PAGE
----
Kristen Perry, who graduated from McGill last year with a degree in Agricultural & Environmental Science, started her own collective called GreenhouseMTL with a small group of friends this year. “The main thing for me is that you’re trying to build a community that really works for everyone that’s involved. Everyone has different needs and boundaries, so the goal should be to make it a place where everyone can feel safe and comfortable and is benefiting. For a collective to work, it should be a lot easier to live than when you’re on your own.”
Perry elaborated on how collective living can be made more financially accessible by distributing rent according to financial need. “We have different levels of income, or ability to pay, so we try to communicate openly about our needs and have a system in place to help minimize financial stress for the people living in the house,” she explained. “It’s a matter of equity, because it’s a redistribution of resources based on who needs them and who can provide them. But it goes beyond just money – everyone’s bringing what they can to our home, whether it’s time, art, experience, food, skills, or anything else.
Danji Buck-Moore, who graduated from McGill in 2012, has been involved in a long-established Mile End loft and collective living space centred on arts and music, for several years. “It’s a really interesting moment in the world of collectives in Montreal,” he told me. “There have been a lot of these spaces closing down over the last few years, more than in the few years before that. But new ones keep getting started, and the only way that happens is if people are throwing themselves into it.”
Built-in support systems
There is a mental health epidemic on university campuses, with record numbers of students being diagnosed with depression and anxiety. Loneliness can certainly be an effect of mental ill-being, but it can also be a cause of it. Many collective members I interviewed told me that collectives can often act as built-in support networks during times of need or stress. Bavna Bhagavat, who graduated last year with a degree in Anatomy & Cell Biology, also spent a year living in ECOLE. “I think collective living is really conducive to better emotional and psychological well-being,” Bhagavat explained, noting that ECOLE residents would often discuss how to best support one another through difficult times.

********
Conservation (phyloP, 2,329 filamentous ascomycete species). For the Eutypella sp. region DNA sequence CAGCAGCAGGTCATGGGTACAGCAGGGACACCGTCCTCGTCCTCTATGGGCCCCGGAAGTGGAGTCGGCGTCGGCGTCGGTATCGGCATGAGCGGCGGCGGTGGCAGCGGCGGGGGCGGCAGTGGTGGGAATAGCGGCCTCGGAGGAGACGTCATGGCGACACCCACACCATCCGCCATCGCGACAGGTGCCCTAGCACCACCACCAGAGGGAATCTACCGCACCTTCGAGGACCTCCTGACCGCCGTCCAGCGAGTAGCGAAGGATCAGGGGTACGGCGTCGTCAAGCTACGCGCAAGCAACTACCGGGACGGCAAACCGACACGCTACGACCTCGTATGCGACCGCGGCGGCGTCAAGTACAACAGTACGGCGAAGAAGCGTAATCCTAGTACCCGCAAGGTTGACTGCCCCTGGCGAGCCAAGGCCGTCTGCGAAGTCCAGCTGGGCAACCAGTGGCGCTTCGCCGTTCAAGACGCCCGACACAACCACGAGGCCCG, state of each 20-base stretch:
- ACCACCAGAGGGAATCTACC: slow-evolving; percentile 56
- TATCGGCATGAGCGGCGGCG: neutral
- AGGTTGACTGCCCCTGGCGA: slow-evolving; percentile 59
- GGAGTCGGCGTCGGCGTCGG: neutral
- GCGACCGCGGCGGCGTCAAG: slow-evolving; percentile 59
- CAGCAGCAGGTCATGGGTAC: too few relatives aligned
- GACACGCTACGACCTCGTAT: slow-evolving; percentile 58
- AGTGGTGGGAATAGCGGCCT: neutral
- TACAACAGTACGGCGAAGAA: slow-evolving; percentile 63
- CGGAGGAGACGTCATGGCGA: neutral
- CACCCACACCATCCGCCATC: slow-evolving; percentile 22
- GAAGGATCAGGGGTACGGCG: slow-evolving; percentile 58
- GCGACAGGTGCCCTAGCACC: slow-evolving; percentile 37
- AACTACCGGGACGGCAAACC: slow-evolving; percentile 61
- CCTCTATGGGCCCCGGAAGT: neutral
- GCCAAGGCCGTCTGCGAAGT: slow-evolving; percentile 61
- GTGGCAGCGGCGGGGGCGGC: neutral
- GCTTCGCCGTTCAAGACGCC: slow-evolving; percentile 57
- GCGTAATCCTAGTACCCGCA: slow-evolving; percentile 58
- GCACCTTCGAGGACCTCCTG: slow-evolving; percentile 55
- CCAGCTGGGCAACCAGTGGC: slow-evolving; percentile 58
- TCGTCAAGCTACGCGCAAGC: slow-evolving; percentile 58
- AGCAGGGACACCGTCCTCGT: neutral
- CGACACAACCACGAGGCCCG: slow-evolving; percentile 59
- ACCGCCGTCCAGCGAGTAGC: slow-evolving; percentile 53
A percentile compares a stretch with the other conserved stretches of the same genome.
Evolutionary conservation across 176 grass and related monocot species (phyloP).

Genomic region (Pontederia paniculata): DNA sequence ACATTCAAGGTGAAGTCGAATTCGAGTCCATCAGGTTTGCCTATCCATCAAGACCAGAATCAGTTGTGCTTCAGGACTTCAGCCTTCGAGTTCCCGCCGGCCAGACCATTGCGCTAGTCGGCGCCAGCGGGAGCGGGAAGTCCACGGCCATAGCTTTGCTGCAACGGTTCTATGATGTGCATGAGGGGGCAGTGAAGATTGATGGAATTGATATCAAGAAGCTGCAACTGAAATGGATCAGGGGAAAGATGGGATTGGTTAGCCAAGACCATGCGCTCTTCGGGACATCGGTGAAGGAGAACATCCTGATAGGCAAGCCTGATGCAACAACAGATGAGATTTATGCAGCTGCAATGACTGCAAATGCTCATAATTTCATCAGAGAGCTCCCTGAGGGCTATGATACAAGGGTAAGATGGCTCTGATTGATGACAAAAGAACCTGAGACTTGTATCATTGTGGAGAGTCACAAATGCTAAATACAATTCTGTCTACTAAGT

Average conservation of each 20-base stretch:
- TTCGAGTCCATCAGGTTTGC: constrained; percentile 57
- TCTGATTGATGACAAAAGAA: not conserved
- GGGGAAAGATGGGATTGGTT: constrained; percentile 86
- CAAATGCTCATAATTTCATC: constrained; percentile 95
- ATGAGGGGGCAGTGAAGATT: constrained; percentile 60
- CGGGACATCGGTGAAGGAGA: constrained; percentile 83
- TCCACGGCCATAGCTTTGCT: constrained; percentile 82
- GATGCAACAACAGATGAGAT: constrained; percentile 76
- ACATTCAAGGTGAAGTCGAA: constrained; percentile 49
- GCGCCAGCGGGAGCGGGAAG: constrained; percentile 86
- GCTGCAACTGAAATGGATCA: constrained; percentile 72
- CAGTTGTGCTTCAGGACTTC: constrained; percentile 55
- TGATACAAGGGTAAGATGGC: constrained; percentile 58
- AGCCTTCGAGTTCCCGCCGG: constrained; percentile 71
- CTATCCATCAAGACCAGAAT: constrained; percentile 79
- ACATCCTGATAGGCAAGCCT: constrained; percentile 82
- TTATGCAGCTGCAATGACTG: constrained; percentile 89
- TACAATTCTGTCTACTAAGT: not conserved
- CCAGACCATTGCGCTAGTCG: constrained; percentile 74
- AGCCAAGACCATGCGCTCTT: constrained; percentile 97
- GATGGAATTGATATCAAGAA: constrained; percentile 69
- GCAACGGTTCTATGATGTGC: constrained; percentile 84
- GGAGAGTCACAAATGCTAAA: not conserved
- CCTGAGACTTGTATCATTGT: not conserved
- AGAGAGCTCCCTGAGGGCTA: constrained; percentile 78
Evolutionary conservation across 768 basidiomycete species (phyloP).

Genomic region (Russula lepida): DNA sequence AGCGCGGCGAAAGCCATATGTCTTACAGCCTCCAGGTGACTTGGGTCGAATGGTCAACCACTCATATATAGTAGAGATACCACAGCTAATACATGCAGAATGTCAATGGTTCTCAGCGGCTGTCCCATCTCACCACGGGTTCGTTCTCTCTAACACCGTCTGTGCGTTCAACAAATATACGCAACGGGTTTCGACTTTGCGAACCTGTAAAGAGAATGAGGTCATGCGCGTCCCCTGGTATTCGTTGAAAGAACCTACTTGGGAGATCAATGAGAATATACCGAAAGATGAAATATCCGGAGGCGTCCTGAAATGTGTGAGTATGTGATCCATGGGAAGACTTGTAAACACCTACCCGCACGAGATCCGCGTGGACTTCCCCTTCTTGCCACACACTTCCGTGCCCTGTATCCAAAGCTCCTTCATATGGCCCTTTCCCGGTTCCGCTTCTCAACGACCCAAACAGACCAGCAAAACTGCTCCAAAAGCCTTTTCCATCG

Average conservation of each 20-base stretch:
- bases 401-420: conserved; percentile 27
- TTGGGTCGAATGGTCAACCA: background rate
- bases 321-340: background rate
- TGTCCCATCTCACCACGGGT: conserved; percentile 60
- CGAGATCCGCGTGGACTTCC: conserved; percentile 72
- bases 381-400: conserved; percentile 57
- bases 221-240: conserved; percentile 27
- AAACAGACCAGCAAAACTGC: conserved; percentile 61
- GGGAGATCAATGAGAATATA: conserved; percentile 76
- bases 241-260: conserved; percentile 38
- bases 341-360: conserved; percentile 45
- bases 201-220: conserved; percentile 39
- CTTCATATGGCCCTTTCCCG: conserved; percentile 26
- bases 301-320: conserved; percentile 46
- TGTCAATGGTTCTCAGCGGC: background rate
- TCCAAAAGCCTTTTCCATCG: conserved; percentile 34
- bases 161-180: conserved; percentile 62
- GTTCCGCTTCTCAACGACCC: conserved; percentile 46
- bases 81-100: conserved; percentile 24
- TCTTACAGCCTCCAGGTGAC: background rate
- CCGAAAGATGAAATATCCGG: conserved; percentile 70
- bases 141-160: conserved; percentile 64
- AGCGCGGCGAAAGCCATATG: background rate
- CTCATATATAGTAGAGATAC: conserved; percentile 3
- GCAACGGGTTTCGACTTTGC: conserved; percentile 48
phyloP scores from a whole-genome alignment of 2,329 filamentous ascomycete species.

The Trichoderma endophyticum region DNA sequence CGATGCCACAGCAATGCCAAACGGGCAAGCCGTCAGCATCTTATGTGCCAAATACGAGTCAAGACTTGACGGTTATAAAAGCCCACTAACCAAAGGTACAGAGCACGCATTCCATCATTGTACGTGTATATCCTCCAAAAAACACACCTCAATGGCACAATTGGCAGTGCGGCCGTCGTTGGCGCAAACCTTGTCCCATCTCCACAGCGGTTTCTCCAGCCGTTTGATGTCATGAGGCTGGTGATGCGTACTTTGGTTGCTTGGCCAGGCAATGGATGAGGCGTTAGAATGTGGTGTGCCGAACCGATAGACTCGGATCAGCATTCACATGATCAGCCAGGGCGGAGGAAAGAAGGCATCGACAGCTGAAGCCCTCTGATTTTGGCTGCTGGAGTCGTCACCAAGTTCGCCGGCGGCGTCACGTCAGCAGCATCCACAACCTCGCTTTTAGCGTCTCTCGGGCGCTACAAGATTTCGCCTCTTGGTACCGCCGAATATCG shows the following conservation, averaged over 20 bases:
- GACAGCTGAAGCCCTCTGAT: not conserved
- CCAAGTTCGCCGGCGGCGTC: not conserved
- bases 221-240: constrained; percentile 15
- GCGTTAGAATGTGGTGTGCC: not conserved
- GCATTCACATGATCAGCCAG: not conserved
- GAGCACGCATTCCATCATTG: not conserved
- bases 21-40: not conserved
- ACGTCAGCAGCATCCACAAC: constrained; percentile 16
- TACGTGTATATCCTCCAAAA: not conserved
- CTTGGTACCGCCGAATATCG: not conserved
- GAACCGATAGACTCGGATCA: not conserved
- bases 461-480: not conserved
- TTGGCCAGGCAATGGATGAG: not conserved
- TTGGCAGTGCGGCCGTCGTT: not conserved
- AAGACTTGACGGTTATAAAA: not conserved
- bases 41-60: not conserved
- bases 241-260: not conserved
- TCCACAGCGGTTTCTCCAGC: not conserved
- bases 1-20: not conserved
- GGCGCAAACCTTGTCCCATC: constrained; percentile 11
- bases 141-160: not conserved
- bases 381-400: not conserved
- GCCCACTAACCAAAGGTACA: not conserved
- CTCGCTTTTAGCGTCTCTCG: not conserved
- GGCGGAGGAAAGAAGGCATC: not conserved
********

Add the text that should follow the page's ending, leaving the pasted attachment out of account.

Sharing space and resources with a handful or dozens of other people may seem overwhelming, especially for those inclined to introversion – but having a network of support does not necessarily mean constantly having to engage with others. “I personally really enjoy the possibility of being surrounded by people, but also the possibility of being by myself in my room,” explained Bandukwala. “We become very perceptive to each other, so the moment something’s wrong, someone immediately senses it and will ask. There’s something very special about being able to give support to your roommates, really feeling like they’re siblings or family. You don’t only see them in the bright light and stars, you also see them when they’re really struggling.”
Shared meals are the keystone of most collectives, alleviating the stress of constantly grocery shopping and cooking for one. A system inspired by the Beehive Collective House in Vancouver involves members taking turns cooking dinner for everyone else, choosing their cooking nights at the start of each cycle, which has as many days as there are people. The collective sets parameters for their meals in advance, such as dietary restrictions and what time it should be ready. If someone isn’t home for dinner, the collective will save a container for them for later, so the system lends itself well to student schedules, which are often extremely busy and unpredictable.
It is important to note that while predominantly white, Western hippies brought collective living into white, Western cultural consciousness, forms of collective living have existed in many countries and cultures throughout history.